that's one busted-ass grill.kinda looks like the little guy living in the stomach of that cat from Total Recall--his name was Giotto or something.
a little like rachel feinstein,
hey painter,just a thought, but maybe you'd like to open the blog up again to anonymouses? It would be great to mix it up more - i miss the random stuff.
Hideous. (Or head-ious?) Anyway, this style or ruse of using skilled academic tecnique to contrast with (supposedly) shocking content is too artificial, and comes across as coy and inauthentic. It strikes me as an experiment in how to make a painting, and not a from-the-gut REAL painting.
i agree, it was more fun with anonymouses.....its now the same people.
it's hard to tell what the srangest part of the painting is. maybe it's the water at the bottom, with the bird coming in from the left. is she from an old painting, a botticelli ?
"Coyness is nice/and coyness can stop you/from saying all the things inlife you want to..."What's wrong with being coy? Anyway, it's appropriate in these Colossi paintings to render historical icons in a historical way. Plus, they aren't shocking...are they? CH uses the crumbling Colossi as symbols of aging and shifting prominence. Kind of sad, self-deprecating, and personal; and not so coy. Reminds us of Nicole Eisenman painting: "From Success to Obscurity" and also of Lot's Wife. You know, the whole woman-statue relation. Kiki Smith, too?"So ask me, ask me, ask me..."
Triple D, your first line quote answers the question of what's wrong with being coy, at least where art is concerned. Appropriate? That word shouldn't be part of an art discussion. And, no this is not a shocking image, but I think it is intended to be. Kiki Smith intends to be... and is. Powerfully so.
TIME 100: The People Who Shape Our World ? now THAT is a family with a little pedigree.
"Appropriate" as an adjective, similar to "fitting" or "suitable." Seems okay to me.
I have a theory that surreal images are best painted in as unreal a manner as possible. The failure of a lot of early surreal art, in my mind, is that it looses the transcendent quality it is trying to capture via realistic presentation. I'm talking about Dali, Magritte, Escher; to me these artists were less effective than they could have been because they could not extract themselves from their realistic urges. In viewing their pieces, we cannot access the information in a way that it effects us deeply, because it is processed in a segment of our mind that is devoted to observing the ordinary.To my eye, there is a fine line between abstract and figurative presentation where you can hit the sweet spot and really make something believably transcendent. When you see a work like that, it just hums, seems divine.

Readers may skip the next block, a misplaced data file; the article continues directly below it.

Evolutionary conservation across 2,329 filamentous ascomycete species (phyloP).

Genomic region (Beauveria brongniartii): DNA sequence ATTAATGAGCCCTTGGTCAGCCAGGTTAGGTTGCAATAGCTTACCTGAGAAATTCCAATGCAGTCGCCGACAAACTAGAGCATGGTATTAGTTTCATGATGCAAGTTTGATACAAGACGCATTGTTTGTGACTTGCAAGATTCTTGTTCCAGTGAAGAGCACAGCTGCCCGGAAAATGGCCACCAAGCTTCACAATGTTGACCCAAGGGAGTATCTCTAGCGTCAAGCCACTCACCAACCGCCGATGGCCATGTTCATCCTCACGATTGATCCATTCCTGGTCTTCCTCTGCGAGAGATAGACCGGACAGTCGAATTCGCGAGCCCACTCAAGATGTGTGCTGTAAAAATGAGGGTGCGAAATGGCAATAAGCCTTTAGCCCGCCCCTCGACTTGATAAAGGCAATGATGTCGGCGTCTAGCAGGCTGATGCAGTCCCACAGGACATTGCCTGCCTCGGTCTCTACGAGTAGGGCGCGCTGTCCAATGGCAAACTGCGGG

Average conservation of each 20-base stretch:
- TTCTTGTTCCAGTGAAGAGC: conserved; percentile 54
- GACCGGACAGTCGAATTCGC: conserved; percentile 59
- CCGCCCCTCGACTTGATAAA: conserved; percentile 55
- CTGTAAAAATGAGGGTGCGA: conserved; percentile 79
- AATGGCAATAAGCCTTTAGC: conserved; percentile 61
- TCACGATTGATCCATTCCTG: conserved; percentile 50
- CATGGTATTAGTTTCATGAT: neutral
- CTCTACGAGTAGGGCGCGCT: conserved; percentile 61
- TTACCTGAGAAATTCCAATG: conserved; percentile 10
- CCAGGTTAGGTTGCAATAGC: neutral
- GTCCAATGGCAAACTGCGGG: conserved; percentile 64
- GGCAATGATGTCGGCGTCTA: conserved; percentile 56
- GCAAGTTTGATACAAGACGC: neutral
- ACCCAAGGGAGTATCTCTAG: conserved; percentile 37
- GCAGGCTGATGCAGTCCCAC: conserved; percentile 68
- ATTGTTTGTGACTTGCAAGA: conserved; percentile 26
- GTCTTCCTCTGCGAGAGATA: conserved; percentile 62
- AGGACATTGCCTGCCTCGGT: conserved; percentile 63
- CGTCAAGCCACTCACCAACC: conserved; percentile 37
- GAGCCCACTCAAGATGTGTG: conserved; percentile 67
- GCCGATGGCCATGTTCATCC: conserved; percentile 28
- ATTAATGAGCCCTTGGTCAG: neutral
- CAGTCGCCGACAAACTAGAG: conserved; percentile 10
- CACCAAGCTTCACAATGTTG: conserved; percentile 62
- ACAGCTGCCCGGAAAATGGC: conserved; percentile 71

Interesting paintings. They have a sort of Amy Sillman, DaVinci, Dali thing going on. Sillman for the palette for the ones scratching their heads. I'd like to see one of these heads with their eyes open. They all seem to be like reflective swimmers!? Strange. Of course there is the whole surreality going on so nothing should make sense. I would like to see more tension, probably more emotional range. Maybe a painting with many women would be a nice break in the series. Claire Oliver looks like a decent gallery. I especially, jpeg-wise, like Amy Morken. Those are rockin' paintings.
This seems like a detail of an interesting painting.
Colossus of Rhodes - or the head of the statue of liberty with the crown below as we shall see it (my guess) some day shortly
sillman, davinci, dali? amys good but please.
Fermented heads? Drunken birds? The worms crawl in and the worms crawl out, then you do the hokey pokey.All about draught.
lovelyEven after the flood, there is life. truthiness is out there
it's a gruenwald laura palmer. I have to like it for its ultra weirdness
bluebalz said... "sillman, davinci, dali? amys good but please."I was not making a quality judgement on Howe's and these other artists' work. It's just the other artists' styles came to mind when I saw her work.
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